On the morning of February 4, senior government officials and private industry stakeholders were meeting at the Nairobi Serena Hotel, deliberating on the just-formulated start-up Incubation Policy by the University of Nairobi.
Professor Peter Mbithi, the just-sworn-in UoN Vice-Chancellor, was among the speakers at the forum who urged on the need for a fruitful collaboration between academia, government and the private sector in order to ensure the achievement of economic development milestones set out in Vision 2030.
Nevertheless, the Vice Chancellor insisted that universities still had a bigger role to play in national development. In effect, he announced, “For us to fulfill our national development agenda and commercialization of technological start-ups, we have developed this incubation policy.”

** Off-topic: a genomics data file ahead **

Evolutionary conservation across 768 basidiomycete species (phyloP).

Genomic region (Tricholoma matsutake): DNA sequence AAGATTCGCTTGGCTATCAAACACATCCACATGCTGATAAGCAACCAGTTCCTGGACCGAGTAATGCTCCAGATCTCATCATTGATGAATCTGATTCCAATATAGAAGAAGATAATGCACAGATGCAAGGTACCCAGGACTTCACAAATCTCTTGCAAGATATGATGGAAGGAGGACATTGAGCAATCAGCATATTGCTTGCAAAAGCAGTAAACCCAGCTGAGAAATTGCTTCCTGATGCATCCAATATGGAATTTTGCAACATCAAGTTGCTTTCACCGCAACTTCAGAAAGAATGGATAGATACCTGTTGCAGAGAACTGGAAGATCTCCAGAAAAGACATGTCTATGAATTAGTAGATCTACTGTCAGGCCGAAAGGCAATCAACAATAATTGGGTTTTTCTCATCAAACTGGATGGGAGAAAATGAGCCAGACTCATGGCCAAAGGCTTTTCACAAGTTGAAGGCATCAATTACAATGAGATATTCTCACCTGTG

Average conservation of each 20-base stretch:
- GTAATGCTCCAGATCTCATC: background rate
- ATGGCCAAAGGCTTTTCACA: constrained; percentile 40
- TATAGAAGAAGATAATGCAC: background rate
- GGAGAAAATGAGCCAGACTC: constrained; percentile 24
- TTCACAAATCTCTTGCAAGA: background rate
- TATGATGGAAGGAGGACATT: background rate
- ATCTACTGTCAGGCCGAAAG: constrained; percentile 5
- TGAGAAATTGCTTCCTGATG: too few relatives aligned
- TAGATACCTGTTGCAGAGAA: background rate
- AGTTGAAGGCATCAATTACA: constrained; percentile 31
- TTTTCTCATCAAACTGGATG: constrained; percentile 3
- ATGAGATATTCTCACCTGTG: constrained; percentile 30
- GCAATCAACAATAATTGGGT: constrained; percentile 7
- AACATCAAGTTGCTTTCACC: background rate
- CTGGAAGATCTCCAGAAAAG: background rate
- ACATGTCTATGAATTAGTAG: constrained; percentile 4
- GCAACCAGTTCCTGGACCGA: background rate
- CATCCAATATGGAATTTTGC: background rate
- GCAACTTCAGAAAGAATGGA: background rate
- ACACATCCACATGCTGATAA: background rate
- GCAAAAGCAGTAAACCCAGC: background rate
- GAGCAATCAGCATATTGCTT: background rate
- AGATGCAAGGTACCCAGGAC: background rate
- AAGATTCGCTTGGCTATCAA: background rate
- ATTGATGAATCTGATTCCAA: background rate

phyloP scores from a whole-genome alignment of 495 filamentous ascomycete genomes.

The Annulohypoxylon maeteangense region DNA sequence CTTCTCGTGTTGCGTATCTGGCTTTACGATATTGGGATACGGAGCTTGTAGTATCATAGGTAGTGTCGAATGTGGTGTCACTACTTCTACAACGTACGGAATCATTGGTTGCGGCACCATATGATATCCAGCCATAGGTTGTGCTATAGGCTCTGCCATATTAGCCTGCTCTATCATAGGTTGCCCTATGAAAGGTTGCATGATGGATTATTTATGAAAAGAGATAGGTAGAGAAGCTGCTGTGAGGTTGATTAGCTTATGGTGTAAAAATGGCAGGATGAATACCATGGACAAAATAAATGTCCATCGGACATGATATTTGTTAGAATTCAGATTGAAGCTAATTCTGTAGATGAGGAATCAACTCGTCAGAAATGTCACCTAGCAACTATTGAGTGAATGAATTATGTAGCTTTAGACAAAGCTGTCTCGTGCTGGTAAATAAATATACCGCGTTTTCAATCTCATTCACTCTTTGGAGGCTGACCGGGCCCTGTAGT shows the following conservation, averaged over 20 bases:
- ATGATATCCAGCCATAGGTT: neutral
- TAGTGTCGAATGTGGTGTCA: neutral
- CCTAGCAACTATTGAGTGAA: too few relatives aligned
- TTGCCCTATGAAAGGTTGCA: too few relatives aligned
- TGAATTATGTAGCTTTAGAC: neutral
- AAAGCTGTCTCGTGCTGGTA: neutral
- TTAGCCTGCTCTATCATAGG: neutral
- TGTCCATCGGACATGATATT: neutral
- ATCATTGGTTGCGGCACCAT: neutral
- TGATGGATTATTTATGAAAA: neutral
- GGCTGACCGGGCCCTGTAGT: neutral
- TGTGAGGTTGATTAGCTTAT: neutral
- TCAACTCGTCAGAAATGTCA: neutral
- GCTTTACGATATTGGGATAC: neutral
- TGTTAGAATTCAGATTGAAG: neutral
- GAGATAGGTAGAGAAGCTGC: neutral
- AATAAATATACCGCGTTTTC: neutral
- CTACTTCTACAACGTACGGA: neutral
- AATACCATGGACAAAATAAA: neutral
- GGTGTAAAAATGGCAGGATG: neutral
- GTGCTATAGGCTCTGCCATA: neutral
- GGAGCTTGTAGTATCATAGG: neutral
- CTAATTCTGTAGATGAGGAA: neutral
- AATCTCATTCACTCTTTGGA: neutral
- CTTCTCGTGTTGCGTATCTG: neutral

The policy, among other things, stipulates the creation of incubation centers along different disciplines, which will then be funded to grow into commercially viable ventures. The businesses will also be monitored to ensure they contribute to national development.
During the incubation period, start-ups will be given office space and broadband Internet. Intellectual property protection, business mentorship programs, networking avenues, auditing and legal services will also be provided to facilitate the activities of the young businesses.
Moderating the Incubation Policy forum was Prof. Timothy Waema from the UoN School of Computing and Informatics, who added that the business start-ups will be incubated for a maximum period of 2 years.
Meanwhile, the university Incubation Policy stakeholder forum involved officials from the Treasury, Ministry of Education Science and Technology, the Vision 2030 Secretariat, Ministry of Information, Communication and Technology, Konza City, among other partners from both the private and public sectors.
About the writer
Moses Omusolo is the Social Media Manager, C4DLab.